A RyR member was asking me about these two words recently. In particular, she was wondering whether we say ‘a society’s collective remembrance of events’, or ‘collective memory’ (the answer is memory).
Here are some more thoughts about memory vs remembrance.
The first and most important distinction to remember is that remembrance describes an act or behaviour.
Remembrance and commemoration
Remembrance is the act of remembering and showing respect for someone who has died, or a past event.
A church service was held in remembrance of the victims of the arena bombing.
Here are some examples from the press:
Every year, walkers from all over the north join members of the Fell and Rock Climbing Club on a trek up Great Gable in remembrance of those who have lost their lives in conflict.
If you wear a red poppy this year, it will mean something different. The Royal British Legion has said that the symbol that has long represented remembrance of the UK’s armed forces will also stand for civilian victims, not just of war, but terrorism too.
The 11th November is called Remembrance Day in the UK.
If you want to talk about a ceremony or ritual to honour and remember someone, use the verb commemorate. Commemorations are often held on the anniversary of someone’s birth or death; or they can honour an event, like a war, in which case they are often held on the anniversary of the event (or its beginning or end).
A tangible way to honour a famous individual or remember an important event is to erect a memorial.
A memorial is a large object, often made of stone, dedicated to the person or event you wish to remember.
Many villages in the UK have a war memorial, for example.
Here are a few adjectives that are often paired with the word memorial:
- a lasting memorial
- a permanent memorial
- a fitting memorial to…
We talk about building a memorial to the fallen/those who have disappeared etc.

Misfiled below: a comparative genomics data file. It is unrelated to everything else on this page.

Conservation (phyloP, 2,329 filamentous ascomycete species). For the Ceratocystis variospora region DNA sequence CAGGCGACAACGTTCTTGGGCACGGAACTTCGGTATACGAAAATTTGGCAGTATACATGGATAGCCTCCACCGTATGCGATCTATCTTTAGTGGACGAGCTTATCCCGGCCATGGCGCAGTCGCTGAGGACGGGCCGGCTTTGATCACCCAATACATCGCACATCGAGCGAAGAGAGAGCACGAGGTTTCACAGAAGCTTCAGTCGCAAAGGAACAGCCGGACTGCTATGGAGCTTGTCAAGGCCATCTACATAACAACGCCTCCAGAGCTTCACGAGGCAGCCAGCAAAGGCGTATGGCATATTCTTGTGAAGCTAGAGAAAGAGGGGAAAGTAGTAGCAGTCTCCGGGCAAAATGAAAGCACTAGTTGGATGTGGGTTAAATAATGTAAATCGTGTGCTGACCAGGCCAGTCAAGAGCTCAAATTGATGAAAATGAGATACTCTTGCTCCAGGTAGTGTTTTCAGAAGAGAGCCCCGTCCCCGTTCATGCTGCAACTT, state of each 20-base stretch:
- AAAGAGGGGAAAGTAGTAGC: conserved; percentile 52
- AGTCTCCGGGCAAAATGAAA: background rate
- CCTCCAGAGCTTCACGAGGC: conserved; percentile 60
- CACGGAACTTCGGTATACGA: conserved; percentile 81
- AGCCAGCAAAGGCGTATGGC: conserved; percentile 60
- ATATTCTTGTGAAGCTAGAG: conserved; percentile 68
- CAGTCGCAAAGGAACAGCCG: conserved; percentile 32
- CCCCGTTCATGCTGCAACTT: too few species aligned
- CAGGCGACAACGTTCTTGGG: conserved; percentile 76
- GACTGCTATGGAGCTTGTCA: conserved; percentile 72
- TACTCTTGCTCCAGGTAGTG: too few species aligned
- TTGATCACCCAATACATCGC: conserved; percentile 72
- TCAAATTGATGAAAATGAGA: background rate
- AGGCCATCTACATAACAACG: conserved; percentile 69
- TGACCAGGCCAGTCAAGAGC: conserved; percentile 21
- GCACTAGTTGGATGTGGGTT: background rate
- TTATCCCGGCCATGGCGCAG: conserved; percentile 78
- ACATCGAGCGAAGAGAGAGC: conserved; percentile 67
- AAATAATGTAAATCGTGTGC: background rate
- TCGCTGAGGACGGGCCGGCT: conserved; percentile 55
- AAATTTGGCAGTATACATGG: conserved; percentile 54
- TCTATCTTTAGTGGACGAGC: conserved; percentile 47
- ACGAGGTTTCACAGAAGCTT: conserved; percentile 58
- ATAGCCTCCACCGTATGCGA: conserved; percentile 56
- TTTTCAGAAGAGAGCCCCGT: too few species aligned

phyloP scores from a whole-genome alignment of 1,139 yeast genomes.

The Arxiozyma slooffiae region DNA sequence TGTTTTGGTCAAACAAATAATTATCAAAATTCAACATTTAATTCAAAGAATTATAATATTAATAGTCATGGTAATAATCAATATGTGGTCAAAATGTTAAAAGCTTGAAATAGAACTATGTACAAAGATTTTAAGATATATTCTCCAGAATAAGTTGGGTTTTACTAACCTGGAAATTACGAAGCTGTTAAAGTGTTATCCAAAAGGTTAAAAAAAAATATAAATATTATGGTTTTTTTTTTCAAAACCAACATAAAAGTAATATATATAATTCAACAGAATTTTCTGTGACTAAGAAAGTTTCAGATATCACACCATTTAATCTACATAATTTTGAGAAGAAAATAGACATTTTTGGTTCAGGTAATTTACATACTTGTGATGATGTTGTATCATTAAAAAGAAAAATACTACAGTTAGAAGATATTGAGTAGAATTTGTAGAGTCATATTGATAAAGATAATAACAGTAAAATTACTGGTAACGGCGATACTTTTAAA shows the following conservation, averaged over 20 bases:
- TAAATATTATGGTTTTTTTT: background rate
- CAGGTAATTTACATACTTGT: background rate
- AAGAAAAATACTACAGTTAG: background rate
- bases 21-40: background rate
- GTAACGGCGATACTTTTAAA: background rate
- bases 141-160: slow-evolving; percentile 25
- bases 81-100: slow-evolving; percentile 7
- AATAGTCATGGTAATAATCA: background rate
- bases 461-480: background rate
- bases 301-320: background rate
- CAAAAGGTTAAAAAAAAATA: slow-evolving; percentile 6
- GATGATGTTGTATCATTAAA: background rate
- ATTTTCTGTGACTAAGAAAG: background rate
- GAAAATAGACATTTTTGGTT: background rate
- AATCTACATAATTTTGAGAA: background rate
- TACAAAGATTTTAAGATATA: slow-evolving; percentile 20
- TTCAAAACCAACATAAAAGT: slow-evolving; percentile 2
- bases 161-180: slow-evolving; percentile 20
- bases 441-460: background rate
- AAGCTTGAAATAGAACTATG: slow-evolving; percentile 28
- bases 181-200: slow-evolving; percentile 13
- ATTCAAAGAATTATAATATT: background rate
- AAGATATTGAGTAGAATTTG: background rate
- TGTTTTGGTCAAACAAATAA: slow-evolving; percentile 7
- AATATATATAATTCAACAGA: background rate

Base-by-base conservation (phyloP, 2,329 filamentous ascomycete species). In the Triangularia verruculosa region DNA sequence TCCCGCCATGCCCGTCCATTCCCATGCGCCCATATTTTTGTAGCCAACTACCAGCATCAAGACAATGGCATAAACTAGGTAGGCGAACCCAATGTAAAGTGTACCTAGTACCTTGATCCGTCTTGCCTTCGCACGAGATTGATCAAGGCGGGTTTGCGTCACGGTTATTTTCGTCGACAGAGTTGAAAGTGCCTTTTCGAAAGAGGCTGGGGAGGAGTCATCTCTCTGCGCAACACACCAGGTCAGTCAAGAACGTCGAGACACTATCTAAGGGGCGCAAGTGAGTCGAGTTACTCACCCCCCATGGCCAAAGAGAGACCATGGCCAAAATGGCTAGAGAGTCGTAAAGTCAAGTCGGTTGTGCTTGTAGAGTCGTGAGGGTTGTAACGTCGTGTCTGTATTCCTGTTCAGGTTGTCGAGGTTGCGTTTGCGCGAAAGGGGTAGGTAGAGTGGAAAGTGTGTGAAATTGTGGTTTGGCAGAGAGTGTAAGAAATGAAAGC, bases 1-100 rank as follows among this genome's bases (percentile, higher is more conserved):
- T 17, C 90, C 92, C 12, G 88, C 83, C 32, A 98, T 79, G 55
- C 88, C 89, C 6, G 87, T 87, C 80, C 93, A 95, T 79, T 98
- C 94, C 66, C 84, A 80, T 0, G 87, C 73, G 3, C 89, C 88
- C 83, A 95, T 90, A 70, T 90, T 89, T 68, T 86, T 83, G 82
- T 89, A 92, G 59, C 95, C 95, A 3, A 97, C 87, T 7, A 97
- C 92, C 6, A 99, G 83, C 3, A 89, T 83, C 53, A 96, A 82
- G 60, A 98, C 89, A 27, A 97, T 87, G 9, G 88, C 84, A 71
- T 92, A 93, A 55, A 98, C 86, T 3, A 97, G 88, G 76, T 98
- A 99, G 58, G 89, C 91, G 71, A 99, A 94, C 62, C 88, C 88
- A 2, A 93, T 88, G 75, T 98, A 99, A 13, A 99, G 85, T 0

The word memorial is also used as a shortcut for ‘memorial service’, i.e. a ceremony to remember someone who has died, usually taking place after the burial.
Memory means two things:
- the ability to remember
- something you remember from the past
Let’s talk first about the ability to remember. We use memory, in this sense, with the preposition for:
I have a terrible memory for names.
Here are a few typical adjectives that go with memory. Some of them are clearly more colloquial than others:
Let’s say you take your children to a fair, and you suddenly pass a truck selling candyfloss. This reminds you of all the times your parents took you to fairgrounds as a child.
Do you have a pen and paper? You have two minutes to write down all the verbs and phrases you can think of that carry this meaning of ‘reminding you’ of the past.
Now let’s look at a memory as something you remember from the past.
Can you think of four adjectives that go with the word memory and that mean the opposite of ‘transient’?
How many other adjectives can you list that go with the word memory (meaning ‘something you remember’)?
Recollection is a more formal word than memory, but it has the same two meanings.
- something you remember:
I have many pleasant recollections (=memories).
The following example illustrates the difference in register:
I have no recollection of the incident.
A less formal version would simply be ‘I don’t remember what happened.’
- 2. the ability to remember
His powers of recollection are second to none.
Note that when we mean someone’s ability to recall information, we talk about their powers of recollection and not simply their ‘recollection’. So where we would say ‘He has an excellent memory’, we don’t say ‘he has
an excellent recollection’, but rather ‘he has excellent powers of recollection’.
You can use the same adjectives with recollection as with memory: clear, distinct, vivid, dim, hazy, vague, faint…
Finally, a useful idiom: ‘to the best of my recollection’.
Exercise 4 – idioms
This exercise has two versions, one easier than the other.
For the harder version, I will give you definitions/explanations/paraphrases of several idioms. You have to try to come up with the idiom. Hint: they all contain the word memory.
- if I remember correctly
- let’s talk about something that took place in the past, let’s go back in time
- to have an excellent memory
- an event that has taken place recently or within someone’s lifetime
- I will never forget this event
- to have a terrible memory
Easier version of exercise 4
Match the idiom to the explanation or paraphrase.
Can you rewrite this short text in a more formal register?
I have lots of happy memories of Blackpool, but last time I went there something awful happened. A car ran me over. I don’t remember what happened at all, but everything that happened afterwards, including my long hospital stay, will stay with me forever. Now every time I smell fish and chips, it brings everything back.